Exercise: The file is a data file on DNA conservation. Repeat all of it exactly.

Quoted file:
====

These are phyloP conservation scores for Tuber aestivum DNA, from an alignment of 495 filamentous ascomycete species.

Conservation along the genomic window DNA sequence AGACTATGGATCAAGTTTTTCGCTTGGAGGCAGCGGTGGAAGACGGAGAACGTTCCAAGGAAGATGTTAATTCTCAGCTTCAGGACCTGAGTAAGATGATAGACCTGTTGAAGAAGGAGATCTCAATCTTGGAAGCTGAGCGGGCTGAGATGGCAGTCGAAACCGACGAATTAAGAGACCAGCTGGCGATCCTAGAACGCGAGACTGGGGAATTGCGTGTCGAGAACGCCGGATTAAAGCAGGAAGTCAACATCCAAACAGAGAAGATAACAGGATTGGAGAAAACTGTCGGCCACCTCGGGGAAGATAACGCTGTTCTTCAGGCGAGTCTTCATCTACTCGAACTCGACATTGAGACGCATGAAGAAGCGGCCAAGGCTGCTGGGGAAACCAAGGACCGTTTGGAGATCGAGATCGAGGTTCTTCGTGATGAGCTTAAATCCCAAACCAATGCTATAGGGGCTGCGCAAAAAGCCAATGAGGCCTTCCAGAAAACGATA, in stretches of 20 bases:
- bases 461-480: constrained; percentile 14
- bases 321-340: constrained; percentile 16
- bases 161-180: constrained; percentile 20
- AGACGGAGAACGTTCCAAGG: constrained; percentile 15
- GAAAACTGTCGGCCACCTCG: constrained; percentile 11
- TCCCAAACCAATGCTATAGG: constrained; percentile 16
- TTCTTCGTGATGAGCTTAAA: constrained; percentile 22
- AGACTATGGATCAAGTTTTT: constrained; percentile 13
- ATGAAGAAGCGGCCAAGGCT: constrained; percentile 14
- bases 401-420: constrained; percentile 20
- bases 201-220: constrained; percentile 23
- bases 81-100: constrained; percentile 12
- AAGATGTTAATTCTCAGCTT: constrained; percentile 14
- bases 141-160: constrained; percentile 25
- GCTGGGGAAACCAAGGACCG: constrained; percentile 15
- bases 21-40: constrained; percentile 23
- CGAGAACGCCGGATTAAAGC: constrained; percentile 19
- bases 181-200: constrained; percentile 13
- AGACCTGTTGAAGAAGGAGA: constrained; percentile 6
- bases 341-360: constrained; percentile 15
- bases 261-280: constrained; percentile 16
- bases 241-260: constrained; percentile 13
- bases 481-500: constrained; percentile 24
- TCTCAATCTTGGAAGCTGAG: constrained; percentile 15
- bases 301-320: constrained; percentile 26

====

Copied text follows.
These are phyloP conservation scores for Tuber aestivum DNA, from an alignment of 495 filamentous ascomycete species.

Conservation along the genomic window DNA sequence AGACTATGGATCAAGTTTTTCGCTTGGAGGCAGCGGTGGAAGACGGAGAACGTTCCAAGGAAGATGTTAATTCTCAGCTTCAGGACCTGAGTAAGATGATAGACCTGTTGAAGAAGGAGATCTCAATCTTGGAAGCTGAGCGGGCTGAGATGGCAGTCGAAACCGACGAATTAAGAGACCAGCTGGCGATCCTAGAACGCGAGACTGGGGAATTGCGTGTCGAGAACGCCGGATTAAAGCAGGAAGTCAACATCCAAACAGAGAAGATAACAGGATTGGAGAAAACTGTCGGCCACCTCGGGGAAGATAACGCTGTTCTTCAGGCGAGTCTTCATCTACTCGAACTCGACATTGAGACGCATGAAGAAGCGGCCAAGGCTGCTGGGGAAACCAAGGACCGTTTGGAGATCGAGATCGAGGTTCTTCGTGATGAGCTTAAATCCCAAACCAATGCTATAGGGGCTGCGCAAAAAGCCAATGAGGCCTTCCAGAAAACGATA, in stretches of 20 bases:
- bases 461-480: constrained; percentile 14
- bases 321-340: constrained; percentile 16
- bases 161-180: constrained; percentile 20
- AGACGGAGAACGTTCCAAGG: constrained; percentile 15
- GAAAACTGTCGGCCACCTCG: constrained; percentile 11
- TCCCAAACCAATGCTATAGG: constrained; percentile 16
- TTCTTCGTGATGAGCTTAAA: constrained; percentile 22
- AGACTATGGATCAAGTTTTT: constrained; percentile 13
- ATGAAGAAGCGGCCAAGGCT: constrained; percentile 14
- bases 401-420: constrained; percentile 20
- bases 201-220: constrained; percentile 23
- bases 81-100: constrained; percentile 12
- AAGATGTTAATTCTCAGCTT: constrained; percentile 14
- bases 141-160: constrained; percentile 25
- GCTGGGGAAACCAAGGACCG: constrained; percentile 15
- bases 21-40: constrained; percentile 23
- CGAGAACGCCGGATTAAAGC: constrained; percentile 19
- bases 181-200: constrained; percentile 13
- AGACCTGTTGAAGAAGGAGA: constrained; percentile 6
- bases 341-360: constrained; percentile 15
- bases 261-280: constrained; percentile 16
- bases 241-260: constrained; percentile 13
- bases 481-500: constrained; percentile 24
- TCTCAATCTTGGAAGCTGAG: constrained; percentile 15
- bases 301-320: constrained; percentile 26